about water: the dearth of if around the globe, our reckless overindulgence in it as consumers, its diversion by financial interests. The government encouraged individual citizens to reduce their residential water use while giving tax breaks to corporations whose water use was massive in comparison. We were groundwater overdrafting, taking more out of our water account than we had. In China the water table was dropping by a meter a year. The Nile Valley was drying up. The Athabasca Glacier was receding. The Aral Sea was gone. The Ogallala Aquifer that extended through the West had been overpumped for decades. Half the world’s wetlands had been destroyed in the last century. The Yangtze, Ganges, and Colorado rivers rarely flowed all the way to the sea because of upstream withdrawals. Pollution was decimating freshwater fish species, twenty percent of which were endangered or extinct, and causing at least five million human deaths a year from disease. The world was rife with appalling scarcity, and people unwilling to face it.
Lynn, along with the readers of the book, gets a quick education about the water problems of the world, and the desert they live in gives them an ideal microcosm of just how the scarcity of water is addressed. Rich neighborhoods with gigantic swimming pools in each yard. New and ever bigger, water-sucking golf courses springing up everywhere as the sprawl of Albuquerque spreads its tentacles into the desert. What to do, what to do? Well, you could siphon the water out of the pools, spill the chemically treated, chlorinated water onto the manicured lawns, and in one fell-swoop empty the pools and kill the lawns. That should show them. Oh, and go to the new golf courses, cut the sprinkler-heads off of the pipes feeding the huge courses, that will surely give a day or two pause in the construction and call attention to the travesty of wasted water.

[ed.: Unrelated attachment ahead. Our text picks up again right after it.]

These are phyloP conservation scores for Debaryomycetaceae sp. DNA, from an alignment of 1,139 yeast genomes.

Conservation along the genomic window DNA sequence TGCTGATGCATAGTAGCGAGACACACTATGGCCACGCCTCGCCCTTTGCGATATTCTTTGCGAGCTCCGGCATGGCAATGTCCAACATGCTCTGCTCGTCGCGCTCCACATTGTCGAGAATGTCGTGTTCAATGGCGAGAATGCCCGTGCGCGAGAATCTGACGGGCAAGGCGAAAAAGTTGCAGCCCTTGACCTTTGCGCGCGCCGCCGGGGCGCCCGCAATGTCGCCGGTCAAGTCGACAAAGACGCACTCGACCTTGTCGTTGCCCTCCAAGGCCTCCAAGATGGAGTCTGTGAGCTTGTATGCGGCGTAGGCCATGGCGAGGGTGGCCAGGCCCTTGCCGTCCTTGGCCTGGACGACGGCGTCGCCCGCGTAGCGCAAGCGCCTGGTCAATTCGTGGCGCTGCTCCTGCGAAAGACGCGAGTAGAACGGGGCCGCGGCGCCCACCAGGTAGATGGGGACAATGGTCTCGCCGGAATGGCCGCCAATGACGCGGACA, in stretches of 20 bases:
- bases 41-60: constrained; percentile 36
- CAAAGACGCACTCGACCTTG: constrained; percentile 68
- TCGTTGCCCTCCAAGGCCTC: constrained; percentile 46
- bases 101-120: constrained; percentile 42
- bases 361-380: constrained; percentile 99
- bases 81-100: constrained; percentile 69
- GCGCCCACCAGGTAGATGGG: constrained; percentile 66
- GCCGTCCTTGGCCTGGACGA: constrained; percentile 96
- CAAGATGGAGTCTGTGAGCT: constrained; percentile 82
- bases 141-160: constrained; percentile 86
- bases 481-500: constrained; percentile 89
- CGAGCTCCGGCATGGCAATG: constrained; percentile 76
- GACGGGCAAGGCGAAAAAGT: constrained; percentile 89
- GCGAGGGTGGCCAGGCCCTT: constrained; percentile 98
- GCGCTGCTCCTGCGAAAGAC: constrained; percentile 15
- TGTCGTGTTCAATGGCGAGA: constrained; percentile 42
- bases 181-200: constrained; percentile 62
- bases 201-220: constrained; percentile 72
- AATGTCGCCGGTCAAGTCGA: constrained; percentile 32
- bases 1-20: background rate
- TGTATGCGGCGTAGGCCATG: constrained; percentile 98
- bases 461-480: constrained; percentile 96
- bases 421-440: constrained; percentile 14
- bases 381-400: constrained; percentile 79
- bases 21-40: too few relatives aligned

I don’t intend to give away all of the more-or-less carefully planned pranks of this new brand of monkey-wrench gang. Instead, I want to question the efficacy of such actions in bringing about significant change. We live in desperate times. Certainly we must do something; comprehension does entail action. Perhaps Wylie, the lost brother, the missing person, sums up best what Ohlin wants the reader to ask:
We cannot return to the elemental things. There is no way to go back. But how to move forward when so much has been lost? How can we even think about the future when we are burdened by such an oppressive past and pessimistic present?